Am traitor to silly bint (name escapes me) who threw herself in front a horse, so I could be a working mother. Have nothing but deep-seeded irritation towards women who starved themselves to death so I could work myself six feet under.
Am bad employee, rushing in late too work because I forgot small boy aged four needed to wear red to school on Friday in honour of Valentine’s Day on Monday, which I had also forgotten. So bad mother also. However, I redeemed myself halfway by taking lunch hour to watch small bay aged 8 play cricket. Except that said cricket didn’t end at 2pm as advertised in red note, but at 4pm, so had to go back to work and miss batting. Also, ended up watching wrong child play, because they all the same in white with blue helmets. A good mother can spot her child from a kilometer away.
Refuse to accept sub-standard government education for my children so work all day and most of the night trying to squeeze money from a stone. I am starting to realise that my contempt of stay-at-home moms – Mommies, with a capital M – is actually thinly-veiled envy. I want to drop my kids off a school in a high-end European sedan, then do a quick circuit at the gym, sip a latte with my girlfriends and go the spa, before rushing off to pick up kids, patiently do homework before maid feeds and bathes said kids. I’d settle just for having a latte with a friend. Do I still have those? I doubt it as social life has been kicked off the backseat and out of the bus.
Studies show that children with happy mothers are happy adults and achieve at school. What does this mean for me? If I stay home and not work, I will become certifiably mad and turn into irritating Mommie with nothing to talk about and be unhappy. Hell, I couldn’t even make through maternity leave for 2 weeks before begging my boss for work. If work, I carry the burden of guilt of being a bad mummy, but I can send my children to overpriced snob school. However, exhaustion and guilt make for an unhappy mummy. I cannot win. It seems my children can’t either.
Threw up high-profile advertising job in global agency for freelance and contract work. More pay, less glory. Now am faced with 6 week hiatus due to disk replacement operation and need to earn enough money to tide me over the break. At least I have cool car – a 1976 VW Kombi called Bella. When I pick small girl aged 4 up at school (PS. Must remember to delay birthday party for friends and bake 45 cupcakes for school on Friday) she hugs the car before me. I guess Bella, with all her idiosyncrasies, offers more security than a mother who is shackled to her Crackberry.
Ah, the curse of the Crackberry. 24/7/365 connectivity. What that means is that if your current employer has a Great Big WOW Idea at 2am and wants to share it with you; he gets perturbed if you not reply with enthusiasm. Note to self: Change voicemail message to stress that calls between 5pm and 9pm will NOT be answered. If someone has died, they will still be dead later, or better yet, tomorrow. And as for emergencies, I have 3 small children to feed, bath, check homework, read story to and get to sleep – so bugger off and call someone who gives a damn, like 911. Anything else is not an emergency; it is life throwing you a curveball so suck it up and deal.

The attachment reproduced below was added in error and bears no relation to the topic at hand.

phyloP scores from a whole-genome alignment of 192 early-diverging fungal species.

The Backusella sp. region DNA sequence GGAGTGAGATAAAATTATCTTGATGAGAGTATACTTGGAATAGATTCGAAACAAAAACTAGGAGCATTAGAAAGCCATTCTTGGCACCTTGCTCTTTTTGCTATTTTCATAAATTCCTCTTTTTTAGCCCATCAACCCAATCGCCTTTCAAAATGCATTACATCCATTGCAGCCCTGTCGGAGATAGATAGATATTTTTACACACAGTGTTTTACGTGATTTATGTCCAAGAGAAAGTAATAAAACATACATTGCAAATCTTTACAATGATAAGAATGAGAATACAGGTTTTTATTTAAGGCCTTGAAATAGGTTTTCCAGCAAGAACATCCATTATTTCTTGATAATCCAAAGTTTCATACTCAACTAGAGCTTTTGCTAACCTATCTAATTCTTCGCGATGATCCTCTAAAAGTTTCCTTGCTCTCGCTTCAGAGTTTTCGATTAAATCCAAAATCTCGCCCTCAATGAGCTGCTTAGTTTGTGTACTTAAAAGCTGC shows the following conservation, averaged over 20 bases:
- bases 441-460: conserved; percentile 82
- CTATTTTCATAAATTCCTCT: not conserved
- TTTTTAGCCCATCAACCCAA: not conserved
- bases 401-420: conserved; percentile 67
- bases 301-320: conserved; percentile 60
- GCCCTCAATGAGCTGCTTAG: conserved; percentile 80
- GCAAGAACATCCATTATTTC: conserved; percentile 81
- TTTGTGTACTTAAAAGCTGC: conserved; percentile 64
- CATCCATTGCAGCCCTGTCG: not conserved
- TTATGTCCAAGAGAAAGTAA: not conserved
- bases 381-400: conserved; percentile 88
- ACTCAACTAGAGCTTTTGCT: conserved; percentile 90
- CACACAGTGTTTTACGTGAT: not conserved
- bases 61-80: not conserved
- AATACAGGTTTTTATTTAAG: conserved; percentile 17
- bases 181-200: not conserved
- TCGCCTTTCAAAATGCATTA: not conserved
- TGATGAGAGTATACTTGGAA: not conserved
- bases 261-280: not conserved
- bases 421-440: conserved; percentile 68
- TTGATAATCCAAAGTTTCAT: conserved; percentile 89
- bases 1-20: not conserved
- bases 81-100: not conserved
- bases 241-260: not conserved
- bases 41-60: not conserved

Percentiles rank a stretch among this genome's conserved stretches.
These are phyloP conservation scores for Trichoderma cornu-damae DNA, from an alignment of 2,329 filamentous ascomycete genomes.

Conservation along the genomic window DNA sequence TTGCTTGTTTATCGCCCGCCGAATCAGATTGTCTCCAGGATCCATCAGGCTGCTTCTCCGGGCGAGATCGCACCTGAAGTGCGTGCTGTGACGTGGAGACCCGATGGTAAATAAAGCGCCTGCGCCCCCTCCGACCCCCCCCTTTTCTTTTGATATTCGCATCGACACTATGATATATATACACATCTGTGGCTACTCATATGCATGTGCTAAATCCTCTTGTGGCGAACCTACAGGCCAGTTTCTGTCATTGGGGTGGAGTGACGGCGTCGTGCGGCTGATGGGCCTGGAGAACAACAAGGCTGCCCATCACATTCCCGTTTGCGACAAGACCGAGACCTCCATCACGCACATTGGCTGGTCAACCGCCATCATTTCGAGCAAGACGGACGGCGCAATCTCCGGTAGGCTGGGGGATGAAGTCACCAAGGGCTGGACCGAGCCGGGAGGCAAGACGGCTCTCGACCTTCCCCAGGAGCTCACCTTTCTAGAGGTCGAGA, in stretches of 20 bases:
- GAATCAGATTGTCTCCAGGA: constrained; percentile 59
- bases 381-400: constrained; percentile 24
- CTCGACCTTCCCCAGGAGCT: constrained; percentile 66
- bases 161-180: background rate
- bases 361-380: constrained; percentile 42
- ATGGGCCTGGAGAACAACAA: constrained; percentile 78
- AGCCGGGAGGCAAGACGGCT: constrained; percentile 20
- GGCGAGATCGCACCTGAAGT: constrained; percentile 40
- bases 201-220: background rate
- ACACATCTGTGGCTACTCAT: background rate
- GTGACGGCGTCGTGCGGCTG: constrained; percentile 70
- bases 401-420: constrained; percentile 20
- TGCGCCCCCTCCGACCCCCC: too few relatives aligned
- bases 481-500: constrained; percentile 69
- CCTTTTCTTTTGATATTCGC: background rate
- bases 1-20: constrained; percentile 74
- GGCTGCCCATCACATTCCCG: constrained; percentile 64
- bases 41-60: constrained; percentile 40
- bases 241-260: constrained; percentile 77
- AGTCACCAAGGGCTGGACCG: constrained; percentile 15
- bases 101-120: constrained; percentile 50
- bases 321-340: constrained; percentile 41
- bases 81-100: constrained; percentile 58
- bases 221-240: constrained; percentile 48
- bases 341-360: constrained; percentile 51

Bugger, have now lost one hour’s working time equating to about one side wall of doll Wendy house for small girl aged 4’s birthday, without which she will just die! Note to self: Set Crackberry reminder 2 months prior to birthdays to organise party, gifts and invitations. Also – remember to organise present shelf like good Mommy so today’s embarrassment of forgetting present, because running too late to pop into Toy R Us. Also, don’t forget to sell extra Wii Guitar Hero that online store delivered too late for Christmas, necessitating Christmas Eve late night rush to shopping mall – the den of Satan.
GAH! Just remembered today’s birthday boy’s Mummy, saying, “Oh, I am so glad to meet you, you know our boys do karate together.” No, I didn’t, because I bloody work to pay for said karate. Mummy continues, “It’s so nice, because, you know, we haven’t seen you at our little get-togethers. You simply must come to have a morning brekkie with the girls.” In my head I know she is just being nice, but in my heart it sounds like a condemnation. Like the way the Mommies look at you if you bring a bought birthday cake to school from Woollies.
Know what I mean? Know what I mean? Nudge, nudge, wink, wink? Know what I mean?